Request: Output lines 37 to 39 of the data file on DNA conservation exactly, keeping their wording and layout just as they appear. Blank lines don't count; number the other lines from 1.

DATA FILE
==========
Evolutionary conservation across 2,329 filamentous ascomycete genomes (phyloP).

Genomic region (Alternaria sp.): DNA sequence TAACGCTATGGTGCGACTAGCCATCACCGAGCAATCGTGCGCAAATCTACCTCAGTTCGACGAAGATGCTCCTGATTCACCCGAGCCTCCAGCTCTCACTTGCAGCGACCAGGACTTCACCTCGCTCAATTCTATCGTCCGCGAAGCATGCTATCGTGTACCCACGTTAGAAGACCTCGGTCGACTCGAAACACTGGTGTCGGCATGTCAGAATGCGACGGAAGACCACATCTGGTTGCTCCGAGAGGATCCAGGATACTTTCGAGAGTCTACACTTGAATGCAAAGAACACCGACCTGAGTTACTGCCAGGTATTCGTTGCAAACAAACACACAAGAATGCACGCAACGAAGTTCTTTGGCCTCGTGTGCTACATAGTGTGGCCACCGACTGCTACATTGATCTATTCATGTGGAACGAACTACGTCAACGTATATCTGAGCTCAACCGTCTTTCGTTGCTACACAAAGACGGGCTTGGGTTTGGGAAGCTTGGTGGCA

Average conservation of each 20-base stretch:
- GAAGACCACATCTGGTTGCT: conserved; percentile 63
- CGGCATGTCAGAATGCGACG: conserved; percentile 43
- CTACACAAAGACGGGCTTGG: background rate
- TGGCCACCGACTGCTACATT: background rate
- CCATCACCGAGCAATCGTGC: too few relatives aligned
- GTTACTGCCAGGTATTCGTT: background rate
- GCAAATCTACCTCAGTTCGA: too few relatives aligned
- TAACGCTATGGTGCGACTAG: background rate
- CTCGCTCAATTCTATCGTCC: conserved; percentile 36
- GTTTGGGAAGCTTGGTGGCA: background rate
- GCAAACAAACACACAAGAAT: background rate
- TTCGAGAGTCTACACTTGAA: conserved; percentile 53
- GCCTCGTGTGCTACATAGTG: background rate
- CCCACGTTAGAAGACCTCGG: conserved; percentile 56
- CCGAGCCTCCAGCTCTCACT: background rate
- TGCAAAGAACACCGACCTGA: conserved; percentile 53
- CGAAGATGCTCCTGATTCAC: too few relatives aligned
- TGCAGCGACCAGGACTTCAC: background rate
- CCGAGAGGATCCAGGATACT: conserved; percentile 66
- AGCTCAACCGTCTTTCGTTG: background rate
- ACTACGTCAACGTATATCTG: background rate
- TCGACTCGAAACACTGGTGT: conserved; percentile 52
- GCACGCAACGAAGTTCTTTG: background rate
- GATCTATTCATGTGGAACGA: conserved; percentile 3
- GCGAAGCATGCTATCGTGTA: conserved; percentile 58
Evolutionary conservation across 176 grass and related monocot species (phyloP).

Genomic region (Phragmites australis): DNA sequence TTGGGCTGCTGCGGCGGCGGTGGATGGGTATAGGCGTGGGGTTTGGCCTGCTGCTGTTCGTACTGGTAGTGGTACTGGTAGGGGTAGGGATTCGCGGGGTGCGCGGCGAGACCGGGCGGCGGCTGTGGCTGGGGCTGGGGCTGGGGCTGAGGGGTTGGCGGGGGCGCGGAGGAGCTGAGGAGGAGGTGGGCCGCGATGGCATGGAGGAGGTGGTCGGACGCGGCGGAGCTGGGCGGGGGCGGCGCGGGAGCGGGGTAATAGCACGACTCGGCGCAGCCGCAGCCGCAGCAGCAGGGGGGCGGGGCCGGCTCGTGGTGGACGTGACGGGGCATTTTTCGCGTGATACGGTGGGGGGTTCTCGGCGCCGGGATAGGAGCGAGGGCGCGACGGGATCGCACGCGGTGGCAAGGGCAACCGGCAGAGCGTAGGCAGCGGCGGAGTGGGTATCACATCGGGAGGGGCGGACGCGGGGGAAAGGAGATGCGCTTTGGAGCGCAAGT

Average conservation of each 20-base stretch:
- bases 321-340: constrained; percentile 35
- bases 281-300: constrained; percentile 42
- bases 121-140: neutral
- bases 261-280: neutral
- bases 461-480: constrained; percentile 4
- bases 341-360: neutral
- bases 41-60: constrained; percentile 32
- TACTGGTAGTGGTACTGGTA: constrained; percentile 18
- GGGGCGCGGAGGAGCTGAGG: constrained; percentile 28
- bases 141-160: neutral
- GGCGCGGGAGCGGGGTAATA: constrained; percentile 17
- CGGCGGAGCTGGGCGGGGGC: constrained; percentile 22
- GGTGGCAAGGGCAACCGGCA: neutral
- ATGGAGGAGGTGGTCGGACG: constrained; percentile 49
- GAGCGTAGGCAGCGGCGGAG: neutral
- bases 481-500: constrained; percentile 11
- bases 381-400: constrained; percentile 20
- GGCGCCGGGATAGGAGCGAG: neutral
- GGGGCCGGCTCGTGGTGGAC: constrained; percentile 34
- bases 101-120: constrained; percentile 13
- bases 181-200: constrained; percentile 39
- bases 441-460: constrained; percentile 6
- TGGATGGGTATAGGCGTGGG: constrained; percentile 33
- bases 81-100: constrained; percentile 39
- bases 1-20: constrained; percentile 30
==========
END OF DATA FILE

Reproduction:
- bases 341-360: neutral
- bases 41-60: constrained; percentile 32
- TACTGGTAGTGGTACTGGTA: constrained; percentile 18